The issue of successor liability for violations of the Foreign Corrupt Practices Act (FCPA) has long dogged companies pursuing mergers and acquisitions (M&A).[1] But the US Department of Justice (DOJ) -- noting the “many benefits when law-abiding companies with robust compliance programs are the ones to enter high-risk markets or, in appropriate cases, take over otherwise problematic companies” -- may now have taken some of the bite out of M&A-related FCPA enforcement risk. In recent remarks, Deputy Assistant Attorney General (DAAG) Matthew S. Miner announced that the DOJ intends “to apply the principles contained in the FCPA Corporate Enforcement Policy to successor companies that uncover wrongdoing in connection with mergers and acquisitions and thereafter disclose that wrongdoing and provide cooperation, consistent with the terms of the Policy.”

As a reminder, the November 2017 FCPA Corporate Enforcement Policy (see also this Freshfields briefing) establishes a presumption that the DOJ will decline to prosecute companies that voluntarily self-report potential FCPA violations, provide full cooperation, and engage in timely and appropriate remediation. The Policy reflects the DOJ’s ongoing effort to provide greater clarity and predictability regarding the benefits that companies can expect to obtain if they do so. In applying Policy principles to successor companies, the DOJ similarly aims to provide “companies and their advisors greater certainty when deciding whether to go forward with a foreign acquisition or merger, as well as in determining how to approach wrongdoing discovered subsequent to a deal.” [2]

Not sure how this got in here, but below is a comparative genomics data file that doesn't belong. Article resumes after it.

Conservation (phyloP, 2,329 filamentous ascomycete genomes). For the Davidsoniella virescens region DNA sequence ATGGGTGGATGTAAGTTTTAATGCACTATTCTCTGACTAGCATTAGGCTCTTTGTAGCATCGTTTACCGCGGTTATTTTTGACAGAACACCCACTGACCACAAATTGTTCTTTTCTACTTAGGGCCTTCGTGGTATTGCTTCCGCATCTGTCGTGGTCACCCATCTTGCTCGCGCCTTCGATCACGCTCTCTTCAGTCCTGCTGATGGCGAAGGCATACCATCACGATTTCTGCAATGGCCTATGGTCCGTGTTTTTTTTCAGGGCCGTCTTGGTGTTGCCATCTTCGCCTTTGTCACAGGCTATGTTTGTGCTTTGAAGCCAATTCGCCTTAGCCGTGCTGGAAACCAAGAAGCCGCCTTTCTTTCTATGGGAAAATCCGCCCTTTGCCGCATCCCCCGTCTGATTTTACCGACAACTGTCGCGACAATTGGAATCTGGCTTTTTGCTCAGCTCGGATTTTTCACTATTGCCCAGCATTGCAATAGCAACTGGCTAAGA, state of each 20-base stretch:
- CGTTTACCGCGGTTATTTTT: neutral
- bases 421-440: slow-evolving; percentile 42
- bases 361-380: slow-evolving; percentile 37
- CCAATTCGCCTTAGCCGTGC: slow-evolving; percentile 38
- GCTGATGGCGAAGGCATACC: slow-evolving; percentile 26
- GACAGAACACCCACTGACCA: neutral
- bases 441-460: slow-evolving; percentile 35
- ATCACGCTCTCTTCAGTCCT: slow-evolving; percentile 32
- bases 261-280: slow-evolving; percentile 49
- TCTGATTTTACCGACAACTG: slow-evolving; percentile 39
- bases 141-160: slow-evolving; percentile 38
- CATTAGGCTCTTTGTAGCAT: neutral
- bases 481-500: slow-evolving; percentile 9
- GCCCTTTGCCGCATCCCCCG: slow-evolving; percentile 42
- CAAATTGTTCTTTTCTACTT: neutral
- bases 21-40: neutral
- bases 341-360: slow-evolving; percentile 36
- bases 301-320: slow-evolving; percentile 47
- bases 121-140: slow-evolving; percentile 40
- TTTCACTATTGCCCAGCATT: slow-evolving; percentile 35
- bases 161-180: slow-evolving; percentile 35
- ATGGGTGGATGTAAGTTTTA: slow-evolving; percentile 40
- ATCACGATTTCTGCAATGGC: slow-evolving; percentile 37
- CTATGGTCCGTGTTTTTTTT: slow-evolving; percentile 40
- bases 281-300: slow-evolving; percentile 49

Invoking the FCPA Corporate Enforcement Policy here does not, however, mean that the DOJ intends to let bygones be bygones. Indeed, the DOJ “continues to focus on individual accountability, and those responsible for past wrongdoing or the concealment of wrongdoing will continue to be investigated and prosecuted.”

DAAG Miner also used his remarks to urge acquiring companies that come across corruption-related concerns in conducting due diligence to make use of the DOJ’s FCPA Opinion Procedures, which allow “issuers and domestic concerns to obtain an opinion of the Attorney General as to whether certain specified, prospective--not hypothetical--conduct conforms with the Department’s present enforcement policy regarding the antibribery provisions of the” FCPA. (He did add that undertaking the opinion process before proceeding with an acquisition “may take a little more time.”)

This most-recent DOJ announcement related to corporate enforcement -- following both the FCPA Corporate Enforcement Policy and the May 2018 anti-piling-on policy (see also this Freshfields article) -- offers some comfort to companies engaging in mergers and acquisitions, particularly with respect to “high-risk industries and market[s].”

Moreover, DAAG Miner’s remarks underscore the continued importance of conducting “robust” due diligence, and of investing in effective compliance programs and strong internal controls, in preventing and responding to corporate wrongdoing. Like the FCPA Corporate Enforcement Policy, and the FCPA Pilot Program before it (see also this Freshfields article and blog post), this latest announcement is grounded in incentivizing self-regulation and in utilizing corporate vigilance to “stamp out global corruption.”


[1] See, for example, this oft-cited 2008 Opinion Procedure Release, which, as acknowledged in the 2012 FCPA Resource Guide, “imposed demanding standards and prescriptive timeframes” on a would-be acquirer seeking enforcement-related assurances from the Government.
[2] While the FCPA Resource Guide already provided companies with some M&A-related guidance, explicit application of the FCPA Corporate Enforcement Policy to successor companies trades “a theoretical outcome” in terms of addressing FCPA-related issues for one, now, “that is concrete and presumptively available.”